‘The rough and ready fighting spirit of the Australians had become refined by an experienced battle technique supported by staff work of the highest order. The Australians were probably the most effective troops employed in the war on either side.’ Major General John O’Ryan, US 27th Division.
Between 1914 and 1918, 250,000 Australians joined up to fight alongside soldiers from the Allied nations. 60, 000 of these men never came pack, and countless others were wounded. As Australia marks the one hundred year anniversaries of these terrible years, Australians at the Great War – 1914-1918 brings them to life with a stunning collection of photographs, paintings, diagrams and other images, along with commentary to help understand their significance.
There are pictures of destruction and misery, but also glimpses of quieter times, as well as maps, posters and more. This is an excellent visual resource, compiled by historian Peter Burness.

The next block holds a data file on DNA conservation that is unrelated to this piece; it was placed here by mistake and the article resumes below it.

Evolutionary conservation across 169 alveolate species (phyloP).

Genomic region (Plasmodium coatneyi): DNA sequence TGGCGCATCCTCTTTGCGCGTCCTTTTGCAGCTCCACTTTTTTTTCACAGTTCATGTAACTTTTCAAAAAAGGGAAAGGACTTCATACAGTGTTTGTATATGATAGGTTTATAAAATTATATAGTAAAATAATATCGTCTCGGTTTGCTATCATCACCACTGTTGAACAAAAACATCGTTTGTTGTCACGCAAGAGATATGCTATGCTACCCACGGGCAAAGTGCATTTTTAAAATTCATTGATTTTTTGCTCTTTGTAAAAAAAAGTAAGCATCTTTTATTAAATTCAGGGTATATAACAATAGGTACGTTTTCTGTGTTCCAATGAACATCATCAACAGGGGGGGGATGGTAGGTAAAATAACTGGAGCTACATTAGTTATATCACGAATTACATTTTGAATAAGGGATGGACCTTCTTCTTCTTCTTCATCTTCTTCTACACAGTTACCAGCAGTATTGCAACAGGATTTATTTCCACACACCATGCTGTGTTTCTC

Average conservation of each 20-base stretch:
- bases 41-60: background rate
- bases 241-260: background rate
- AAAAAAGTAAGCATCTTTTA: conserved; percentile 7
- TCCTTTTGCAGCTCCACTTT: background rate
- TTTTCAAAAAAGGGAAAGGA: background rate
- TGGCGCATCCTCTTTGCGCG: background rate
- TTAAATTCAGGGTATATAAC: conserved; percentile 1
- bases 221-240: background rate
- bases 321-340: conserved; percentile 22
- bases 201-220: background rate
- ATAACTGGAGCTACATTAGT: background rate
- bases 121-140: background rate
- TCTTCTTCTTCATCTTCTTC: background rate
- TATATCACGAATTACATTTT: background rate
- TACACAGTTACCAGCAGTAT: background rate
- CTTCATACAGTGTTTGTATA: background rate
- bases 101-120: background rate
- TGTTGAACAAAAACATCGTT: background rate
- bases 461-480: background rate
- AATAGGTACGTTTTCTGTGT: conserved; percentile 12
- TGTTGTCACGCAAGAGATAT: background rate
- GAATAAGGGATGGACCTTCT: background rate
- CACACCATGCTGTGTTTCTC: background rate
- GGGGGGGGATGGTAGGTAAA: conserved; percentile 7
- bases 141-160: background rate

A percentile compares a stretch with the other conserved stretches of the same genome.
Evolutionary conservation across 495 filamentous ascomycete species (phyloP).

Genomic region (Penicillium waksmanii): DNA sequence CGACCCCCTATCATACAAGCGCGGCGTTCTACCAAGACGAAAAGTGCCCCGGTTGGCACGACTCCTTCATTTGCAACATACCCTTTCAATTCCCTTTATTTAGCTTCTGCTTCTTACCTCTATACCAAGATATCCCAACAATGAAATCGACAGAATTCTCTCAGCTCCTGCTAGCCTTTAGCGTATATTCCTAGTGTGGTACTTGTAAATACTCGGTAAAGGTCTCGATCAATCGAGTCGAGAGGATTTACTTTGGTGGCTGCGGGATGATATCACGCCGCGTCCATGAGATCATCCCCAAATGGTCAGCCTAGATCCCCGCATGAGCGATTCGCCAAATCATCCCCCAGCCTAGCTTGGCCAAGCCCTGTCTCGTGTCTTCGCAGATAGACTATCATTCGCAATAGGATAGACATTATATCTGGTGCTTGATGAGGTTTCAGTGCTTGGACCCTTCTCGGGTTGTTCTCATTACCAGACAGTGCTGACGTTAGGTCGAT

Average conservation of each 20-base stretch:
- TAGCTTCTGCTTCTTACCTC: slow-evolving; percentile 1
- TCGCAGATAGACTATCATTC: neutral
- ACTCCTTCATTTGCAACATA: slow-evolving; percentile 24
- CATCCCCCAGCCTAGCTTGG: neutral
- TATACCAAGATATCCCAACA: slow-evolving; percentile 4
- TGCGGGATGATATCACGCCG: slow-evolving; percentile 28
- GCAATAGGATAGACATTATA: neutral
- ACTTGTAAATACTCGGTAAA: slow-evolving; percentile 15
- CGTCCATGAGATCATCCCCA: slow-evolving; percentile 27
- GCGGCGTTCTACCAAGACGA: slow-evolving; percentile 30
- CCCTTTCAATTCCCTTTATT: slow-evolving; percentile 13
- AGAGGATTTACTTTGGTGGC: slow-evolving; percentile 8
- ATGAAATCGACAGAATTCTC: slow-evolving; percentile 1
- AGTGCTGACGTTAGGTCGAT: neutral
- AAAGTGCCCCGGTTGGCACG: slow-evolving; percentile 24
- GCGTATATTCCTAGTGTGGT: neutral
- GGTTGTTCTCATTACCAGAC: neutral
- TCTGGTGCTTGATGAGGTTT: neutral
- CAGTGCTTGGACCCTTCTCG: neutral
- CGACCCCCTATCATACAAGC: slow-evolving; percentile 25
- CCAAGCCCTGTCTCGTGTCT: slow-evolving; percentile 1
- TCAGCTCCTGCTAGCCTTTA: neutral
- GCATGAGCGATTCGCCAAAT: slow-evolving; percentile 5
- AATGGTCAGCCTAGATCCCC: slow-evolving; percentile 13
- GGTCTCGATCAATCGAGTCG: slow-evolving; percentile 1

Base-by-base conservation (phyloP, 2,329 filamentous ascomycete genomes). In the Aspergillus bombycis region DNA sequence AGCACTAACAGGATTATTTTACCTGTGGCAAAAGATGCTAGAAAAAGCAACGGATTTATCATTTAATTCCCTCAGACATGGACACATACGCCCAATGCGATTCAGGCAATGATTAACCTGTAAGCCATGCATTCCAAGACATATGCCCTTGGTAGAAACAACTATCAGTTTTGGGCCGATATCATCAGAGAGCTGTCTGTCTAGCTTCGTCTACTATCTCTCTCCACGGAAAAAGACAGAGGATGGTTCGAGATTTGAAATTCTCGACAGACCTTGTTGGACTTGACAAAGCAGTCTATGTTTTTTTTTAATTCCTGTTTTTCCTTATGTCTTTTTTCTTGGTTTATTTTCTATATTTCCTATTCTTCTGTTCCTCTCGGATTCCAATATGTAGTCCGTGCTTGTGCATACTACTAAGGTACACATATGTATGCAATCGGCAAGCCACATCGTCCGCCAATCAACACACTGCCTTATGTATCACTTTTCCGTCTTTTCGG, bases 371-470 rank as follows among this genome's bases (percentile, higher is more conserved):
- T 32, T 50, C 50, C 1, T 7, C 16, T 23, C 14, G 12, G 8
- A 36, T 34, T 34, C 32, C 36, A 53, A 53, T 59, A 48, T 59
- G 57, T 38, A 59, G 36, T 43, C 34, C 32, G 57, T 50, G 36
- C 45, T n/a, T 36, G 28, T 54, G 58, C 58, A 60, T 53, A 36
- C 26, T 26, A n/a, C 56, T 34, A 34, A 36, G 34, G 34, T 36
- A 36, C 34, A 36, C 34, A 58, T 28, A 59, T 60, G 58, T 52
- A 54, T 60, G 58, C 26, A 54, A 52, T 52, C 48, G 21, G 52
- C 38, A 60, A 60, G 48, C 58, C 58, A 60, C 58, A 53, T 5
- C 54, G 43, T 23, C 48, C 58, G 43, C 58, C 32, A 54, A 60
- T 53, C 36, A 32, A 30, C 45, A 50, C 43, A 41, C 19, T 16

Australians at the Great War – 1914-1918, by Peter Burness
Murdoch Books, 2015
Available from good bookstores and online.
Do you suffer from frigophobia, carnophobia or Anglophobia?
Do you fret about peanut butter sticking to the roof of your mouth?
Do you secretly fear that somewhere, somehow, a duck is watching you?
Everyone is afraid of something – heights, the dark, confined spaces – but what if your fear was that ducks are watching you? Or that peanut butter might stick to the roof of your mouth? What would you call this fear?
A Duck is Watching Me: Strange and Unusual Phobias explores the wild and weird world of phobias. An introduction by science broadcaster Bernie Hobbs explains what a phobia is, and where they come from, with the remainder of the book giving names and definitions for a vast array of phobias, each illustrated with a photograph from the National Library of Australia’s image collection. Images chosen range from the quirky to the hauntingly beautiful and, while they do not show people exhibiting the necessary phobia, they instead relate in some way to the subject of the phobia. For example, the entry for nomophobia, the fear of losing mobile phone contact, is illustrated by a black and white image of old style telephone repairmen.
This is the kind of book which can be browsed cover to cover or left to be dipped into, and will be enjoyed by people of different ages and interests.
A Duck is Watching Me: Strange and Unusual Phobias, Bernie Hobbs
NLA Publishing, 2014
Available from good bookstores or online.